Inigo S. Roces / Inigo S. Roces | November 27, 2015 14:58
Fresh from the Customer Clinic
Launched some years ago, the original Captiva had the unenviable task of having to live up to a name that touted its looks. Unfortunately, many argued that the looks fell short of the name and some of its other features were found lacking. Much of the interior appointments were loosely fitted, the clatter of the diesel engine was unbearable, and the vehicle itself left much to be desired in terms of stability. Fast forward a few years and we find a vehicle that has taken the pains to address these shortcomings.
First off, the Captiva has received a much-needed upgrade in the aesthetics department. It’s now blessed with a larger and more masculine grille, akin to the rest of the Chevrolet line. Tank-slit headlights sport a furrowed look. Blacked-out wheel arches better compliment the large 17 inch wheels inside. The once tacky side grille has been shrunk and reshaped. Behind, the tail lights are illuminated by LEDs. Below, twin trapezoidal pipes peek from the diffuser.
Inside, the interior has been greatly improved. The instrument panel has been cleaned up, stereo and climate panels fit more flushly, and some of the car’s more bizarre storage solutions (like the space behind the stereo’s LCD) have been eliminated. Over in the second row, rear passengers get a reclining and split-folding bench, as well as a power socket. Access to the flat-folding third row is easier, thanks to the bench that folds and tumbles forward. The cargo area also has its own power socket, while seats can easily be pulled up by the handles.
Easily the most appreciated of improvements are to the drive itself. The 2.0-liter common-rail turbo diesel engine runs as smoothly as a gasoline engine, with less of the clatter it used to have. Power delivery is just as comparable, if not smoother. Kudos is also earned by the six-speed automatic. Even with a full load, only light pressure on the throttle is needed to get to overtaking speeds, with no rough kick down when downshifting. Don’t fret as that potent power will make itself felt with some tire screeching when pulling out of a U-turn slot. In the city, the Captiva will manage 10 km/L in heavy traffic and climb to 14 km/L on the highway.
The Captiva also returns a comfortable ride, whether fully laden or with just one passenger. There's a bit more heft to the feeling of the steering wheel. The vehicle as a whole, feels heavier, but also more stable. It's a bit on the taut side, but that also blesses the vehicle with minimal body roll for a car of its size and heft. In spite of its height, it’s even quite exciting on some tight corners. Best of all, the cabin’s interior is remarkably quiet.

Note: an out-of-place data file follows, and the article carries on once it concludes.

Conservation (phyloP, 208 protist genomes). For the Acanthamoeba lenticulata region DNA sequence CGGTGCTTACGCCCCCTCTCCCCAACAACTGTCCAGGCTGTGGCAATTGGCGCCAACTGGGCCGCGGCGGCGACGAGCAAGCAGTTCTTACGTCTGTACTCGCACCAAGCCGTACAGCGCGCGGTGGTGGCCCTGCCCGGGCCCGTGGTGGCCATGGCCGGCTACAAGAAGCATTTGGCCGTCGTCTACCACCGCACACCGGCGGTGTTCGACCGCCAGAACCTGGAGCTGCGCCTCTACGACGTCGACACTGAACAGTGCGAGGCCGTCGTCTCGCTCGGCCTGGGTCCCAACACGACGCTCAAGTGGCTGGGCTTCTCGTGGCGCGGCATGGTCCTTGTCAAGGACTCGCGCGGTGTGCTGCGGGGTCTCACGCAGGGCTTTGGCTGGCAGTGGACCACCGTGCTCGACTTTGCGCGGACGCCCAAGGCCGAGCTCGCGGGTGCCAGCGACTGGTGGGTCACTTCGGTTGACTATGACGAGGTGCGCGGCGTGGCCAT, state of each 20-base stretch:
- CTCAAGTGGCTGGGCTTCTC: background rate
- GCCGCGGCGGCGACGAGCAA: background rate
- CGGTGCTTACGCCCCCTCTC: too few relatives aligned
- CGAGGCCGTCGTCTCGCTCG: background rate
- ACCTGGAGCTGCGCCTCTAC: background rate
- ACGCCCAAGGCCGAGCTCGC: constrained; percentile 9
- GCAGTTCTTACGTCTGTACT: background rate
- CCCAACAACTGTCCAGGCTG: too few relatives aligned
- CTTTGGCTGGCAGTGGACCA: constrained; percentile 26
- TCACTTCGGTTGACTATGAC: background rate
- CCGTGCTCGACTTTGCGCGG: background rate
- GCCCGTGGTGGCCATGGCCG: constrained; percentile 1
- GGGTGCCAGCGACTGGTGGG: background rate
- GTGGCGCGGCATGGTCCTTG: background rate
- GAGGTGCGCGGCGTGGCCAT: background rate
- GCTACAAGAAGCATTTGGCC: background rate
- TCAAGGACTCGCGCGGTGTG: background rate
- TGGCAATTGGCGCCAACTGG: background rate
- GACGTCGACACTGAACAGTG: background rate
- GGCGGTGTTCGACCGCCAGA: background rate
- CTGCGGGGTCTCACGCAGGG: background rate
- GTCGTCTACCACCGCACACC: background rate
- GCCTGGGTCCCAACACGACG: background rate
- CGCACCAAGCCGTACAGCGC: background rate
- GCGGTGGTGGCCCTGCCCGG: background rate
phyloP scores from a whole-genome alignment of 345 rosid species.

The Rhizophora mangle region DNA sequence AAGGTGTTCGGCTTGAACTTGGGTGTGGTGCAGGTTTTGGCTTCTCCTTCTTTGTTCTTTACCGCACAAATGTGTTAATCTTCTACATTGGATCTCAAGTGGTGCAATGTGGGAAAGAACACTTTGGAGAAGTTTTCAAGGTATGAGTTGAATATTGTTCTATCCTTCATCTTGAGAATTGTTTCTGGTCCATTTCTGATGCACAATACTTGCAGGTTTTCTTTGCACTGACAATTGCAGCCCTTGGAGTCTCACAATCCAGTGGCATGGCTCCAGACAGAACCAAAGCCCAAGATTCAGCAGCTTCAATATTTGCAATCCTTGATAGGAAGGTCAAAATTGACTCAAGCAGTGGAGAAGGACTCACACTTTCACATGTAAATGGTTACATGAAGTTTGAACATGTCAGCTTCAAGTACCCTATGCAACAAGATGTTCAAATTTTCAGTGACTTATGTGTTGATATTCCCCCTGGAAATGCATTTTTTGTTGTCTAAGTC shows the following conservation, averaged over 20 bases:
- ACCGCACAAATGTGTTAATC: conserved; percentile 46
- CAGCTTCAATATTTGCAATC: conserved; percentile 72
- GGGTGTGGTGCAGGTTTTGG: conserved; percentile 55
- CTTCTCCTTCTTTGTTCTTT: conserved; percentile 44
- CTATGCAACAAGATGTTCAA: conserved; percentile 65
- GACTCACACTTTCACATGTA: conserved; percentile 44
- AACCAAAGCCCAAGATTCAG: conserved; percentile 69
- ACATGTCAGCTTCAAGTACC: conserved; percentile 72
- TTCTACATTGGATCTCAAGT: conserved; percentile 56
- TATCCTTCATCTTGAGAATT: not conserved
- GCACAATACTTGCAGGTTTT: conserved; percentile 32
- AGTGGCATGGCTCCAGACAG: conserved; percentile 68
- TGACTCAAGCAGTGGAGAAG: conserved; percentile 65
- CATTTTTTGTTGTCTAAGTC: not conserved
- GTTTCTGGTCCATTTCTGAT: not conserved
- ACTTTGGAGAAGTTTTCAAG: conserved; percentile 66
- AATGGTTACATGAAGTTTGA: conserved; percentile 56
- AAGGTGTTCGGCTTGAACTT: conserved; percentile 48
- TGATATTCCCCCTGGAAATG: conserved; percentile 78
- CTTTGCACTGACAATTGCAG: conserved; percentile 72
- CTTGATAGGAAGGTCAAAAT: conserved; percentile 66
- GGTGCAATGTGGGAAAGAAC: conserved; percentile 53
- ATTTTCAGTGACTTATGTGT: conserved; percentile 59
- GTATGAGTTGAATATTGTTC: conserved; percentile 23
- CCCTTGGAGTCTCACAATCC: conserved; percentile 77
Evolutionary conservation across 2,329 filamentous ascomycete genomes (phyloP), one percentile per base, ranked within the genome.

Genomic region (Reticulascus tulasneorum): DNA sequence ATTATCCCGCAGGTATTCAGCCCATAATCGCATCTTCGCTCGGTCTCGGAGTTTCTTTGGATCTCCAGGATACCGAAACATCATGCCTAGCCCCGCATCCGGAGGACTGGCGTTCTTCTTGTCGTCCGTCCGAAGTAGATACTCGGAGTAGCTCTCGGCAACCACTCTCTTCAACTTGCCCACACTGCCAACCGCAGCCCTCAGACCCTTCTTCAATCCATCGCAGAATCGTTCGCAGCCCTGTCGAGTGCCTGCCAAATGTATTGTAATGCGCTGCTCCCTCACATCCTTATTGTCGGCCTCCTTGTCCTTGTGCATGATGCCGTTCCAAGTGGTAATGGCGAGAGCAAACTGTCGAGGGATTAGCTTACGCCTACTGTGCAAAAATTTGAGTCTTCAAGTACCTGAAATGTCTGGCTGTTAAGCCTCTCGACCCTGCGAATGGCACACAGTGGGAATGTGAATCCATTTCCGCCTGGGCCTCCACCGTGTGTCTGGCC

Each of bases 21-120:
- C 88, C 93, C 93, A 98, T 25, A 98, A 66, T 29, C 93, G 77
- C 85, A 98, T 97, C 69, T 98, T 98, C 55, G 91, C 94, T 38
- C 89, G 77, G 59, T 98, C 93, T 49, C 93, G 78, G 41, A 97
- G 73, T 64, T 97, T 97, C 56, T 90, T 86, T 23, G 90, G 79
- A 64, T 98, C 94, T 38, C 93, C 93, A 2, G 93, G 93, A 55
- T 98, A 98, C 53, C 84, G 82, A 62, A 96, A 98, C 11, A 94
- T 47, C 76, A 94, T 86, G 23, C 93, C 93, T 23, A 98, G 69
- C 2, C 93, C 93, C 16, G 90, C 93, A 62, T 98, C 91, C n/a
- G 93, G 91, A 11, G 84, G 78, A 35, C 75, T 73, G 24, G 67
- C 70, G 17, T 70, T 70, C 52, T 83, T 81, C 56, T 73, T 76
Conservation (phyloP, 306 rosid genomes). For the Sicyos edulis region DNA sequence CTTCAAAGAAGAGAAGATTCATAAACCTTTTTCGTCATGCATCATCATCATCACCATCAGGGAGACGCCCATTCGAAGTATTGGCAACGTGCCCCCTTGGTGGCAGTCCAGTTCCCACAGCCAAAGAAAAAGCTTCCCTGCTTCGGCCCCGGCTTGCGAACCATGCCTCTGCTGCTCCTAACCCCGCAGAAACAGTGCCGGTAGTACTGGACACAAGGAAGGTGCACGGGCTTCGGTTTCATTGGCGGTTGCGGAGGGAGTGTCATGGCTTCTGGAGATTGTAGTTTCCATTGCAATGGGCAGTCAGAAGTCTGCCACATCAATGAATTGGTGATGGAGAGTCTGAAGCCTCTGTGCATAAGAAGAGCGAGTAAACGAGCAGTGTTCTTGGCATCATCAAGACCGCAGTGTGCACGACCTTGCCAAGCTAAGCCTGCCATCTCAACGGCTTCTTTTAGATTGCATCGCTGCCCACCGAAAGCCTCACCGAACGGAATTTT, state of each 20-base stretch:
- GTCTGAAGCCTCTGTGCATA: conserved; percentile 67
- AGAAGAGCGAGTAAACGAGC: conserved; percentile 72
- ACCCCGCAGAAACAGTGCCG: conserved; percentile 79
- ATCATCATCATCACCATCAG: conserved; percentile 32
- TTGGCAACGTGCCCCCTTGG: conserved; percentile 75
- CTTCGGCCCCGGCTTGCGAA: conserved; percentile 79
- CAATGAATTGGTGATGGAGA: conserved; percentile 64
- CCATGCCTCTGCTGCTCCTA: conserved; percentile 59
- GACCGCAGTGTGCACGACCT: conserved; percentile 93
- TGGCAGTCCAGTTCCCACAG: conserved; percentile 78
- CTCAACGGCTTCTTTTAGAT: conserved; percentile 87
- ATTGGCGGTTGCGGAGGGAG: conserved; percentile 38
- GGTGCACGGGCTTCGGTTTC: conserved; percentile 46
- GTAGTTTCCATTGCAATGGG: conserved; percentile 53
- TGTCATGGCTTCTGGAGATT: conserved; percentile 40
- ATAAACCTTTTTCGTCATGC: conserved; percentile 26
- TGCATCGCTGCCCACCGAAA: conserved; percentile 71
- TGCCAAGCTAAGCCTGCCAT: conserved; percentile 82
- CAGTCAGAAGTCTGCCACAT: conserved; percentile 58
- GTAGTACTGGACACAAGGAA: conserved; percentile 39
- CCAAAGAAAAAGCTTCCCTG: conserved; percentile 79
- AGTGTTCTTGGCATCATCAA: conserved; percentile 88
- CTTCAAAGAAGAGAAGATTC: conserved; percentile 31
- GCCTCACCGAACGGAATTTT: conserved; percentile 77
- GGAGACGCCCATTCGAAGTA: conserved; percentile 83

For short travels within the city, the car truly shines. Much of the high tech driving aids that look nice on a brochure but useless in practice (like cruise control, hill descent, traction control) have been taken out. They’ve been replaced with more appreciated features like a touch screen in-car entertainment system, GPS Navigation, back up camera, and the cleverest of all — steering mounted air-con blower controls.
Safety is also up to par with systems like ABS, EBD and dual airbags, equipped as standard. The seats are also ISOFIX compatible, allowing the attachment of certified child seats. There was even an incident where we had to apply full brake pressure to avoid an errant motorcycle crossing the road. Thankfully, the ABS and EBD kicked in to bring the car to a quick-yet drama-free stop.
The only downside to the car is the annoyingly noisy Galactio system that constantly announces when it's powering up or has lost GPS signal. The climate control display also crams a little too much information into such a small screen.
Other than these minor complaints, the Captiva gains some much needed improvements to become a quiet, comfortable, yet relaxing drive. It’s also priced quite competitively, at a little over 1.4 million, for a diesel-powered, automatic, seven-seater SUV. This puts it up against Pickup-based Passenger Vehicles (PPV) like the Montero Sport, Everest, and Fortuner. And while it may be smaller in size, boasts of the same number of seats and a crossover car platform for more comfort.
It's apparent that Chevrolet has thankfully been listening to customer feedback and has been quick to apply the necessary improvements. These may not seem like much, but anyone who has driven the earlier model (pre-facelift) and this one will notice the worlds of difference it has made.